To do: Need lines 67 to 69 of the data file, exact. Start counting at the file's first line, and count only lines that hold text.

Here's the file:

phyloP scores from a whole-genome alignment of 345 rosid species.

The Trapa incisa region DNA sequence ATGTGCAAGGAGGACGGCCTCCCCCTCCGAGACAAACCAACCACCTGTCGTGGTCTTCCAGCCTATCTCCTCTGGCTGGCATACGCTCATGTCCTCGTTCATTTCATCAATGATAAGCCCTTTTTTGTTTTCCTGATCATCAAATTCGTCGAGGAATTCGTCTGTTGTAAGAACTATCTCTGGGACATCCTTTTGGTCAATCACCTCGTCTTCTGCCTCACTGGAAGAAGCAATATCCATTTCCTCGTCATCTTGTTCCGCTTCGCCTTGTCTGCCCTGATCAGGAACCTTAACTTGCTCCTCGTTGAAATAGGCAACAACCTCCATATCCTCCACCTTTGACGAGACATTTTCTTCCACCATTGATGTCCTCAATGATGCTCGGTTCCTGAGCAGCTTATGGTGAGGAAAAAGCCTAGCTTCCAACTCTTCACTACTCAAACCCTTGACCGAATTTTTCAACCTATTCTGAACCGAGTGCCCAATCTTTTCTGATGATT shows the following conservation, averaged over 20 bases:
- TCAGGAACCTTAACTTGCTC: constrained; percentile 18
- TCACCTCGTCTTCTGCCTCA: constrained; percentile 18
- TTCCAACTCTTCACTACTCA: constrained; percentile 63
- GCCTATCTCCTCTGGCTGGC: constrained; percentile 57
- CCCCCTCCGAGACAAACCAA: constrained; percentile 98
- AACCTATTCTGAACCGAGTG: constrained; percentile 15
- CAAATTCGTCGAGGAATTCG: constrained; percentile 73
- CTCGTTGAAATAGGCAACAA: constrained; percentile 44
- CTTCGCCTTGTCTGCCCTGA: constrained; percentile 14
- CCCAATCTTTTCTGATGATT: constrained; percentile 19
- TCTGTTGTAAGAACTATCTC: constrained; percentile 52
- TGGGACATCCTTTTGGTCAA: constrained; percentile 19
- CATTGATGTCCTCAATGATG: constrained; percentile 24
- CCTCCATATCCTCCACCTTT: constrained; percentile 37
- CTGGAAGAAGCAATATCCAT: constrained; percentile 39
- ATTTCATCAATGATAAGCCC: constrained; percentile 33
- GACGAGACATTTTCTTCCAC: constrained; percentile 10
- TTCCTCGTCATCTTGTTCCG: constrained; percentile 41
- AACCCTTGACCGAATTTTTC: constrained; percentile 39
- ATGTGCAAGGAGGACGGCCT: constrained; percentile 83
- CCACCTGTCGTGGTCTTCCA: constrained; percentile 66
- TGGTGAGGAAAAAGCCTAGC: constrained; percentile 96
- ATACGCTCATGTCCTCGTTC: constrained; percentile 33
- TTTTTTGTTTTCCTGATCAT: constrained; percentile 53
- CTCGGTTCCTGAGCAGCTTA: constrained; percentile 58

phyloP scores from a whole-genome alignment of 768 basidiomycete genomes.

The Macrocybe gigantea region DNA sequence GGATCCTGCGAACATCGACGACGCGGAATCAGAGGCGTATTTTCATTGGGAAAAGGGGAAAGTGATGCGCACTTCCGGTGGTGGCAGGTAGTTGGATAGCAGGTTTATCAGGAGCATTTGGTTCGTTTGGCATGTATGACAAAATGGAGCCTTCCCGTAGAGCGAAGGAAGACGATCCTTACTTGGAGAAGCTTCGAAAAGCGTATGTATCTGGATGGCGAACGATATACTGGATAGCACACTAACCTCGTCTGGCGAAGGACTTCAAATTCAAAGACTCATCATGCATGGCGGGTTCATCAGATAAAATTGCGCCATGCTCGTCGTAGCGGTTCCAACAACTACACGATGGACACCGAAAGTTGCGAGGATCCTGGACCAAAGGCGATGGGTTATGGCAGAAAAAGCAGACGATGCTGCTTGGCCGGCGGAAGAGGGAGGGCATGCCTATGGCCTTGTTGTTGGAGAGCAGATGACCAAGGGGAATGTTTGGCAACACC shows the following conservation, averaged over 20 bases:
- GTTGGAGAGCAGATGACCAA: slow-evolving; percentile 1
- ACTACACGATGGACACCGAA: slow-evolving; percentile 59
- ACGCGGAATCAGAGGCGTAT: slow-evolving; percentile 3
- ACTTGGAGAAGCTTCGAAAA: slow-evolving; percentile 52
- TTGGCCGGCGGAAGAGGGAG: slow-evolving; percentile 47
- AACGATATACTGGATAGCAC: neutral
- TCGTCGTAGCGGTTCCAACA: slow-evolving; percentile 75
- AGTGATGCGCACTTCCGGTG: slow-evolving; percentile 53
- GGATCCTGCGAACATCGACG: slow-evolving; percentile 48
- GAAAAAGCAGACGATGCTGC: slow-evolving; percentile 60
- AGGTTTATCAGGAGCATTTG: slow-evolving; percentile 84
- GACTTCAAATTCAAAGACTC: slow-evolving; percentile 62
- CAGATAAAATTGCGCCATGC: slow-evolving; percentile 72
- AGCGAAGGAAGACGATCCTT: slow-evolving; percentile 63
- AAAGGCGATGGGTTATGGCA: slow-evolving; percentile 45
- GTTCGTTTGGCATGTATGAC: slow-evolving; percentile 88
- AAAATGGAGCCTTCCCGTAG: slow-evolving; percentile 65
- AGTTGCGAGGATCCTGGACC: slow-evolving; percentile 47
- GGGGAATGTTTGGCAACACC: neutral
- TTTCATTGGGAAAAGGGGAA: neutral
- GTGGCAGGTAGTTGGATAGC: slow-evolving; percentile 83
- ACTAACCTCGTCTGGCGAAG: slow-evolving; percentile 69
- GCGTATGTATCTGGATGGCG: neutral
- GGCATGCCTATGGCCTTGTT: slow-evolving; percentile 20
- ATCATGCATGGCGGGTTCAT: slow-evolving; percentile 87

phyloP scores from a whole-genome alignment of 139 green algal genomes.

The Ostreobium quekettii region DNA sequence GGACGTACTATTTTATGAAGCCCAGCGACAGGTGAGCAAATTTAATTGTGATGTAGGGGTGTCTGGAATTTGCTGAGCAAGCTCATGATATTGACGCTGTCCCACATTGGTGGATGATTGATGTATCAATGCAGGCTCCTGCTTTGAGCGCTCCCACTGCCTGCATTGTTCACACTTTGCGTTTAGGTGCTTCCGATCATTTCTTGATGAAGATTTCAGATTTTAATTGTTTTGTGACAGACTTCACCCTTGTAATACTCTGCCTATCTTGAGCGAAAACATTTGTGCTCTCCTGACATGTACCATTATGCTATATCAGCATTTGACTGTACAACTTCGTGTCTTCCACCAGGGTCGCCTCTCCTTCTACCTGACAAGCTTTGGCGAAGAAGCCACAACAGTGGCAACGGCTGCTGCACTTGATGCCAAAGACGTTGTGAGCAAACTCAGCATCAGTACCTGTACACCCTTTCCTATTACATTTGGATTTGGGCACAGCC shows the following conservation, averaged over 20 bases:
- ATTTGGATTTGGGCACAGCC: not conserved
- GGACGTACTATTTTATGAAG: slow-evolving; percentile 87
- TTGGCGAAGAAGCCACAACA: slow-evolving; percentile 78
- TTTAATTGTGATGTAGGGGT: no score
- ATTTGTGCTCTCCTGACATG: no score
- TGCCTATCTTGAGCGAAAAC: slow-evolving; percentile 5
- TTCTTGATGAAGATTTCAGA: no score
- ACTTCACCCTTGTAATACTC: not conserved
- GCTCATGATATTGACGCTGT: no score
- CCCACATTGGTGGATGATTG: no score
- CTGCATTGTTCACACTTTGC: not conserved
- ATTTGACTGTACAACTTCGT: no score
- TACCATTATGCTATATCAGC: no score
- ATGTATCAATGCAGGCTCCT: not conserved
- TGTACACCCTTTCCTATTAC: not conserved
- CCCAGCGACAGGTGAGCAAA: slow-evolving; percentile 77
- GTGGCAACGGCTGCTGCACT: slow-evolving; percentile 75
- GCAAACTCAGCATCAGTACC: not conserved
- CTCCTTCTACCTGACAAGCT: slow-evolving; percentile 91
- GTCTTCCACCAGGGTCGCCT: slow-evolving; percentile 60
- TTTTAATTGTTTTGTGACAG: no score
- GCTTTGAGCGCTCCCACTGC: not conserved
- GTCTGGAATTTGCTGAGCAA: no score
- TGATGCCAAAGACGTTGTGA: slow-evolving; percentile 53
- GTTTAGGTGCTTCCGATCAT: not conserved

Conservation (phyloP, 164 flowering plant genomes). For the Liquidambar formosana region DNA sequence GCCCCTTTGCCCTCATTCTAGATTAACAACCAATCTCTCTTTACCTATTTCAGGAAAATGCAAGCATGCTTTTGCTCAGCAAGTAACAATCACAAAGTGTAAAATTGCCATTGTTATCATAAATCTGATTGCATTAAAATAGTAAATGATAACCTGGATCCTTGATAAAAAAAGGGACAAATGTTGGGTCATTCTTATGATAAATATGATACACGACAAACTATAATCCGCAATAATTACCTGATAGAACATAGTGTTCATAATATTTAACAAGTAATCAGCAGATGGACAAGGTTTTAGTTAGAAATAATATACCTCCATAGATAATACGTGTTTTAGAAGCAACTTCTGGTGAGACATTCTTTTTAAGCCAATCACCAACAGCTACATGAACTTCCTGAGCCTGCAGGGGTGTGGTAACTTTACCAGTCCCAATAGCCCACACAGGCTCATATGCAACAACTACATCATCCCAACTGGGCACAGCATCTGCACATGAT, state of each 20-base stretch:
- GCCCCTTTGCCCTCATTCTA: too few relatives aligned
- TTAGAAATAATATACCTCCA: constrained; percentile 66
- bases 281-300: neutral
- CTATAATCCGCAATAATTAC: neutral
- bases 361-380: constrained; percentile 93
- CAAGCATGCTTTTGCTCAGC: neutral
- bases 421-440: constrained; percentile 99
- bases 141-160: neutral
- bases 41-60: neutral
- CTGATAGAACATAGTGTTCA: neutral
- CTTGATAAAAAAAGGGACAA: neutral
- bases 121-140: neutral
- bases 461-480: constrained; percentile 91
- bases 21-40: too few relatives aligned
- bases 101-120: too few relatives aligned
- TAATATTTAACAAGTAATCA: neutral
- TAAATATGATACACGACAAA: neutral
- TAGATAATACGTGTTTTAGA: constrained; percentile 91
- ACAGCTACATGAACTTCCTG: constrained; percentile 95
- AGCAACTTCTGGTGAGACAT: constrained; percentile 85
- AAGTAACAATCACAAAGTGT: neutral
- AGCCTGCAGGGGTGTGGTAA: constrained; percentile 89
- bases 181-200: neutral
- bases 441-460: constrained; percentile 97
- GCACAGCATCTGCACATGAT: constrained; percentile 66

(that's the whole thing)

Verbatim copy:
- CTGCATTGTTCACACTTTGC: not conserved
- ATTTGACTGTACAACTTCGT: no score
- TACCATTATGCTATATCAGC: no score